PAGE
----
SC already ruled that rebellion exists in Mindanao, says Calida
The extension of martial law in Mindanao has already been justified as the Supreme Court (SC) already ruled that President Rodrigo Duterte had “sufficient factual bases” in issuing Proclamation No. 216, according to Solicitor General Jose Calida.
Calida argued that Congress only extended Duterte’s proclamation and that the SC had already ruled that the proclamation had sufficient factual basis to show that actual rebellion exists.
The SC had received four petitions, all of which sought to declare the extension as unconstitutional argued that there was “no actual rebellion” in Mindanao, Marawi had already been liberated and that the extension would only lead to human rights violations.
“In Lagman v. Medialdea and Padilla v. Congress, the Court held that “the President in issuing Proclamation No. 216, had sufficient factual bases tending to show that actual rebellion exists,” Calida said in his 63-page petition filed at the SC on Saturday.
“The rulings in Lagman and Padilla should have laid to rest the issue of whether rebellion exists in Mindanao,” the solicitor general stressed.
In its 82-page landmark decision, the SC said the parameters for Duterte’s declaration of martial law and suspension of the privilege of the writ of habeas corpus in Mindanao “have been properly and fully compiled with.”
“Proclamation No. 216 has sufficient factual basis there being probable cause to believe that rebellion exists and that public safety requires the martial law declaration and the suspension of the privilege of the writ of habeas corpus,” the decision read.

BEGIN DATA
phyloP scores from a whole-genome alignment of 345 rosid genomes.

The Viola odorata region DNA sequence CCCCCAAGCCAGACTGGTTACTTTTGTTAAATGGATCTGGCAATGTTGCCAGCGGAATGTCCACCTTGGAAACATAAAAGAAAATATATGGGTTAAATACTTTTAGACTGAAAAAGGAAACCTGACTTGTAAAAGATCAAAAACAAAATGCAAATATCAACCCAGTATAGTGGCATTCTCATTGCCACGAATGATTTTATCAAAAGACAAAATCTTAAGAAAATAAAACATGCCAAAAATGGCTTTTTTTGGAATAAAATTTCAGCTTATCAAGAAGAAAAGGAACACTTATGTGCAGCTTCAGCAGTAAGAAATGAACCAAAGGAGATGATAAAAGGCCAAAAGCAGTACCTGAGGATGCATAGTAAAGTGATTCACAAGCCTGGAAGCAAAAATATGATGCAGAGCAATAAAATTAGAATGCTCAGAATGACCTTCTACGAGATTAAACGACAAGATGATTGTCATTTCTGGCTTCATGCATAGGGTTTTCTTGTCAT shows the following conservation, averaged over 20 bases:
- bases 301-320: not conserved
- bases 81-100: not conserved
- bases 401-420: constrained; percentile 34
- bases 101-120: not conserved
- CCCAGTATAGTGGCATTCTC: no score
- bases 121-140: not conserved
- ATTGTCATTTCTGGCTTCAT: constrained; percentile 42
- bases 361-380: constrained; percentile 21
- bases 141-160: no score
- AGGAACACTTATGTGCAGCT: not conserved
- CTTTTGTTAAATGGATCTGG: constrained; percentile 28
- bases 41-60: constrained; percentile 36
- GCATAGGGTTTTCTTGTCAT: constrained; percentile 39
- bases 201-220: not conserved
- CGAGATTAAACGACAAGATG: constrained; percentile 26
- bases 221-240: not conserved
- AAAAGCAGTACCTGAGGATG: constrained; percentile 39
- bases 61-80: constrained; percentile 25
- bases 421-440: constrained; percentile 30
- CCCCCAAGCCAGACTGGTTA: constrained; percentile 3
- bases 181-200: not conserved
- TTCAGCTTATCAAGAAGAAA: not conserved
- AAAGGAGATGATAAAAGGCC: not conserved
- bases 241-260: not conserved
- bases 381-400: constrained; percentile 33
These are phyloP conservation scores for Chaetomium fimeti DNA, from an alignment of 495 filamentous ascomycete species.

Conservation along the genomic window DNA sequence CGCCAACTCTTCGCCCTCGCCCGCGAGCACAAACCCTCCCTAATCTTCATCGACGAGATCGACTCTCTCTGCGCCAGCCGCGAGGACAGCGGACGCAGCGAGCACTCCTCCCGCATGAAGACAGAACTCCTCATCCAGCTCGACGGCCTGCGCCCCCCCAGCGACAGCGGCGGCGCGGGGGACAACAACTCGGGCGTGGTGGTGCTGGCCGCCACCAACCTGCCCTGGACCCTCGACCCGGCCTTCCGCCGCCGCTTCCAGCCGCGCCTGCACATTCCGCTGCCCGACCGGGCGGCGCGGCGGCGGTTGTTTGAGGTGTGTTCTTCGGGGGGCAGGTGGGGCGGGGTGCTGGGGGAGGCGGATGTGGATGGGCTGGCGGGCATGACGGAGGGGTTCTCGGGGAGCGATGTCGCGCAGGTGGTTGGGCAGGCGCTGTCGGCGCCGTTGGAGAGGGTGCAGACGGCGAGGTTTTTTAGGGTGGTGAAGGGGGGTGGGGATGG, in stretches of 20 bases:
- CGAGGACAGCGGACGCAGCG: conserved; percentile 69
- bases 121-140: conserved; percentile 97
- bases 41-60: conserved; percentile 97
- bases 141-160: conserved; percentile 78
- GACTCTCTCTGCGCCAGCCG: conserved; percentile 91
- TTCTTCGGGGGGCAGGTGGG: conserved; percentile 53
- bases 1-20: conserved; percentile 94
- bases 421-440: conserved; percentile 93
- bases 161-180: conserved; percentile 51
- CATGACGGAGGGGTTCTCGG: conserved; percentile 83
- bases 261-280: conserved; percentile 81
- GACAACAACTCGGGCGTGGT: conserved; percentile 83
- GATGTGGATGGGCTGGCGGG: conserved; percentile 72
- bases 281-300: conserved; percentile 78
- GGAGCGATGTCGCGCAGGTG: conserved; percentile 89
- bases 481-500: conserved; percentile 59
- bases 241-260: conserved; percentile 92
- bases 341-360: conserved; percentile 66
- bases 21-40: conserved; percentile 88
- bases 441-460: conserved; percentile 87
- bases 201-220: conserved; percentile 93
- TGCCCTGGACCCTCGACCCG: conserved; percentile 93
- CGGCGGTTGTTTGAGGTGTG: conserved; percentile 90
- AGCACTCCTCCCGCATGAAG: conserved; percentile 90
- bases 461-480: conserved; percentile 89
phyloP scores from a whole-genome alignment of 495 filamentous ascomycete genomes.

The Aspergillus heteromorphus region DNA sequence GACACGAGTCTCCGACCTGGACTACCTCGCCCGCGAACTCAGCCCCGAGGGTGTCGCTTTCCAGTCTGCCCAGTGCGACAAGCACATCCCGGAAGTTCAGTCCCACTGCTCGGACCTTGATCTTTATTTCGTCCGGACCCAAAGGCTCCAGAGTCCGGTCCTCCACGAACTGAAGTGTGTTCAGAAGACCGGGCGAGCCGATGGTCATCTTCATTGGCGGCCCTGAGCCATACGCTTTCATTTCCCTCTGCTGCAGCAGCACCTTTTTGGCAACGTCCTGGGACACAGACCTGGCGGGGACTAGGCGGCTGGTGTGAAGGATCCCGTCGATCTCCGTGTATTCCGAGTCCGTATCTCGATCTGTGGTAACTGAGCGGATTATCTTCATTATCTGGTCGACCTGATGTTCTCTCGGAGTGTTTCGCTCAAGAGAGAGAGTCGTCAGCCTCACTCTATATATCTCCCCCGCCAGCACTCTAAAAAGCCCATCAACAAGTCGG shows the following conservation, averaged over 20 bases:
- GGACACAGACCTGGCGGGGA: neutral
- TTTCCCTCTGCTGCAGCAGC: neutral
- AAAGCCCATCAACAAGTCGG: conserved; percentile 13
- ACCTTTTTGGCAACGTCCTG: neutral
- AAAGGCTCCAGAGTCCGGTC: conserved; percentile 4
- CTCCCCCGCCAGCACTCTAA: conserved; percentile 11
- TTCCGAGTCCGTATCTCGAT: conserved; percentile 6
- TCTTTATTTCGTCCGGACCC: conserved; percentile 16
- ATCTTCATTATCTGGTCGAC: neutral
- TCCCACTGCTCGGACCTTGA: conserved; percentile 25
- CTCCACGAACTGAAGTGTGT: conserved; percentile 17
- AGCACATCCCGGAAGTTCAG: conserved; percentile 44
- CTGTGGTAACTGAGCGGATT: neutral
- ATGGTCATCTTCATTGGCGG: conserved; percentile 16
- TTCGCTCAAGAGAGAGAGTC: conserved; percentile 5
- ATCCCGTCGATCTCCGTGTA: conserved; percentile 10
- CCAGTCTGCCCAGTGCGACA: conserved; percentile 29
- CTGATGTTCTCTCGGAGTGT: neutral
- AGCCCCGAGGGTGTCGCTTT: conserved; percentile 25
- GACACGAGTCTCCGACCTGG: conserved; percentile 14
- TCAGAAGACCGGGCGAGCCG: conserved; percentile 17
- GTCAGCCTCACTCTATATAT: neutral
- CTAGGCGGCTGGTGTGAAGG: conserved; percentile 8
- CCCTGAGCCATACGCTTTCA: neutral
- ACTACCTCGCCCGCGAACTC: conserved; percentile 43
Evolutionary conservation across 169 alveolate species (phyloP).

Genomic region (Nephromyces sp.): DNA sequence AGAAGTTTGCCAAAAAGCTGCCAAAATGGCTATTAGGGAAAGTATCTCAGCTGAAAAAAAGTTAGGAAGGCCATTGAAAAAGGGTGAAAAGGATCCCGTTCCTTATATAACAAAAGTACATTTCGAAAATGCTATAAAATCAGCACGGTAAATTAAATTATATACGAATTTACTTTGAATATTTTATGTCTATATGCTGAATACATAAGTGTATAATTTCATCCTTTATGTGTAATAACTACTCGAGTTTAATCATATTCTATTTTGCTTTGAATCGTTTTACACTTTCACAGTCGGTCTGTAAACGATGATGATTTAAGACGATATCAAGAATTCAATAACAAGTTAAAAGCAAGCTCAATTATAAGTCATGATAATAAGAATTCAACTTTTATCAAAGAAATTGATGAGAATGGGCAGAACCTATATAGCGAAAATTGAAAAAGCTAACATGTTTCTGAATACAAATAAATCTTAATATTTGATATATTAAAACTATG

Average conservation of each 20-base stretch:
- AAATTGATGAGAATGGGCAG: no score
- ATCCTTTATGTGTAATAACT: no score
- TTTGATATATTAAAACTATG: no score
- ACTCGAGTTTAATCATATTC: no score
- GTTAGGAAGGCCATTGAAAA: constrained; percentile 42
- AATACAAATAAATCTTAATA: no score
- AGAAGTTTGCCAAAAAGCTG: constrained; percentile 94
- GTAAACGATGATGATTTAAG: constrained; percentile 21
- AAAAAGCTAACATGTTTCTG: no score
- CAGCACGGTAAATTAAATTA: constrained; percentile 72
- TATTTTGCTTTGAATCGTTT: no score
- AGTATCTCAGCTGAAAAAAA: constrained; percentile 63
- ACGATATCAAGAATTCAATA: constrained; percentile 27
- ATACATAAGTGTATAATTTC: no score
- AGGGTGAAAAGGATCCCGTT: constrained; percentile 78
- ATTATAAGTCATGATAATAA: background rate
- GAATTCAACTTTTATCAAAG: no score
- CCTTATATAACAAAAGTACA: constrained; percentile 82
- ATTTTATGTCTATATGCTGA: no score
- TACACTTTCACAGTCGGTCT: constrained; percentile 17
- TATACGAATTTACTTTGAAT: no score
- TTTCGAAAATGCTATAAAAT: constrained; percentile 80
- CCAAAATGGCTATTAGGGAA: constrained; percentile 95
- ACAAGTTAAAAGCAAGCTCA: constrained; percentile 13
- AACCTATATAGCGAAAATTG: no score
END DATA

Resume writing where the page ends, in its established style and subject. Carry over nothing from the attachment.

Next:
Calida argued that contesting the issue of whether or not there was actual rebellion “sets a bad precedent for endless suits and runs counter to the principle of judicial economy.”
“Inasmuch as the Court already ruled in Lagman and Padilla that the President had sufficient factual basis to show that actual rebellion does exist in Mindanao, such issue can no longer be raised in the present Petition,” he said.
Moreover, in a separate statement, Calida explained that the proclamation of martial law was “entirely different” from the act of extending it.
“The declaration of martial law is an act of the President. The extension, on the other hand, is the prerogative of the Congress,” Calida said.
“It follows that the judicial review of the proclamation of martial law is different from judicial review of the extension,” he said.
The SC has consolidated the four petitions against the extension and scheduled the at the En Banc Session Hall on Jan. 16 at 2:00 p.m. and Jan. 17 at 10:00 a.m.
The first petition was filed by the minority bloc from Congress, while the second petition was filed by human rights advocates. The third petition was filed by former Commission on Human Rights Chair Loretta Ann Rosales. The fourth petition was filed by a group led by Christian Monsod, a former Commission on Elections (Comelec) chairman and one of the framers of the 1987 Constitution . /atm
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